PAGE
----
First Roll Out of Sun Java System Access Manager
By Rajeshr-Oracle on Sep 30, 2006
I feel very serene today. This is a long weekend and I intend to take some good rest. I have not been keeping up well over the last one week and more importantly I was engaged in an all important assignment: the first roll out of Sun Java System Access Manager in India. I have been preparing for this for a couple of weeks and I am personally satisfied with the job I did last week. At the same time, I must also confess that this wasn't really the best of training programs that I delivered. During the five days training program, I witnessed a couple of CPUs and monitors "blowing up' right in front of me. The labs of this course were quite sensitive (in the sense that it worked fine only a specific version of the Solaris 10 Operating system and that we had lot of issues using certain browsers while testing the Policy Agents in the SJS Access Manager) and I found it a little difficult to manage 17 participants who sat through this course. There were moments in this training program, wherein I felt I lost control of the situation and I really hate to find myself in such situations. Nonethless, I managed to convey all that I wanted to convey to a bunch of people who travelled from various parts of this country to participate in this training program. In the next couple of days time, I would analyse the situation and probably find out different methods of improving upon the quality of the delivery. Well, life is all about accepting the mistake and eliminating them. Probably, such lab intensive course should slightly have lesser strength. Now that I have realized the situation I should able to give some valuable inputs to my Management. That would be helpful to decide upon several factors while scheduling the JES training programs. Having said all this, as usual I enjoyed every bit of my time that I spent with this people. What makes me moving is this exposure to various human beings with varying nature. For me, such an exposure is something that I rate much above the exposure to any technology.. It has been a pleasant experience to know several people and learn some good lessons from them and I am certain it shall continue to be so. Everyone would have a few things to share. And probably whatever they share would have great significance in the long run. All that is required an openmindedness to listen keenly to what others have to say.In this context my Master used to say,"Even a dead clock is correct twice a day." So it was fun to be with another bunch of people, a proof of which you would find below:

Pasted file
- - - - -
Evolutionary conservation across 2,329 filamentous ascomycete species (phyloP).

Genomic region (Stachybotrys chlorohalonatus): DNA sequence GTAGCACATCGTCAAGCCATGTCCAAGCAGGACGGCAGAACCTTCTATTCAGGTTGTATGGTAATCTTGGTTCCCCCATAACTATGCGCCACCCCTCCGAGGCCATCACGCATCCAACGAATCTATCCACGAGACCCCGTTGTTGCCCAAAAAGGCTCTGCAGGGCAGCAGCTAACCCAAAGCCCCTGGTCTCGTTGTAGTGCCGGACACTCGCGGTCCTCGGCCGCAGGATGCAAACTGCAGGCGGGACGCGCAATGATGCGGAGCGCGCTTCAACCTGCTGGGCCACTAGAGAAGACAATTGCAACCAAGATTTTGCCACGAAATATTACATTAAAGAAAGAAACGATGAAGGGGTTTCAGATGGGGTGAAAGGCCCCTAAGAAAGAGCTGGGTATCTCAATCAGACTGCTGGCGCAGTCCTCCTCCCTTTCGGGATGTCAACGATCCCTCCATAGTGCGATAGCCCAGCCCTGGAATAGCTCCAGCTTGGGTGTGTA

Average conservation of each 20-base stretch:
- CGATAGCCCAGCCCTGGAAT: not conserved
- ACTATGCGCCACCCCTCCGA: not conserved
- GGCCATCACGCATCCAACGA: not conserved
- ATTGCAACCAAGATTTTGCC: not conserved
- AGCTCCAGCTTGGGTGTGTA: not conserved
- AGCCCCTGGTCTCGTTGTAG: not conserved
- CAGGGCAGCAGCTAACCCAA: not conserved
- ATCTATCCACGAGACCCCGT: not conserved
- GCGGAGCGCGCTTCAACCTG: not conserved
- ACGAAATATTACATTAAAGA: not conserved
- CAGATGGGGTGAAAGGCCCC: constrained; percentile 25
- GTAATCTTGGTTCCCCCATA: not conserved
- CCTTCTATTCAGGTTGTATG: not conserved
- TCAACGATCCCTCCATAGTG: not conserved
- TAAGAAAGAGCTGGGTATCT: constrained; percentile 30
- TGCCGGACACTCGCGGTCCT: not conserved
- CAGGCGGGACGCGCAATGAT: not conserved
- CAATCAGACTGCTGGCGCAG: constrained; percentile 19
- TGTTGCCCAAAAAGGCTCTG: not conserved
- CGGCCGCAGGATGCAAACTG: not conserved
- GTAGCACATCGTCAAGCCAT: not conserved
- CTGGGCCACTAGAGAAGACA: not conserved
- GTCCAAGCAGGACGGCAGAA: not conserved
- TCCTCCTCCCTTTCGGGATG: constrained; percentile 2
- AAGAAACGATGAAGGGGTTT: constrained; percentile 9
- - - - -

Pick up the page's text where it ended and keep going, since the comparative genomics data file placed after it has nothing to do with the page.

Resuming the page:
I must express my gratitude to Edward and Gary (Sun Education Team, Australia) to provide some timely help in order to ensure that all the lab files for this course were in place and also to Manikandan to have spent some time, very patiently, on the phone throwing some light on various issues that generally pop up when we install policy agents on Web Server.
Last two weeks have been really really tough, esp after having some serious problems with my throat and chest. One of those nights I was finding it difficult t o speak and ended up spending a few minutes gargling some hot water with salt (traditional method of getting over throat problem). Another incident that is worthy of attention is a narrow escape from an accident yesterday morning. I was walking, very peacefully, towards the venue of the training and I was doing so on the footpath (obviously). And suddenly I saw a tempo traveller jumping on to the footpath from the road and the driver losing complete control over the same. I have a gut feeling that the driver dozed off in between. If it was a few meters behind, then I am sure it would have run over me. This prompted me to brood over various mysteries of life for which this is not the best time to discuss.
I don't seem to have anything more to write for the time being. I look forward to my LVC on ZFS next week. But before that, I need some good rest. So if you have reached this far reading through the entire note, please remember that every "u" you came across in this article was produced as a result of two key strokes and not one.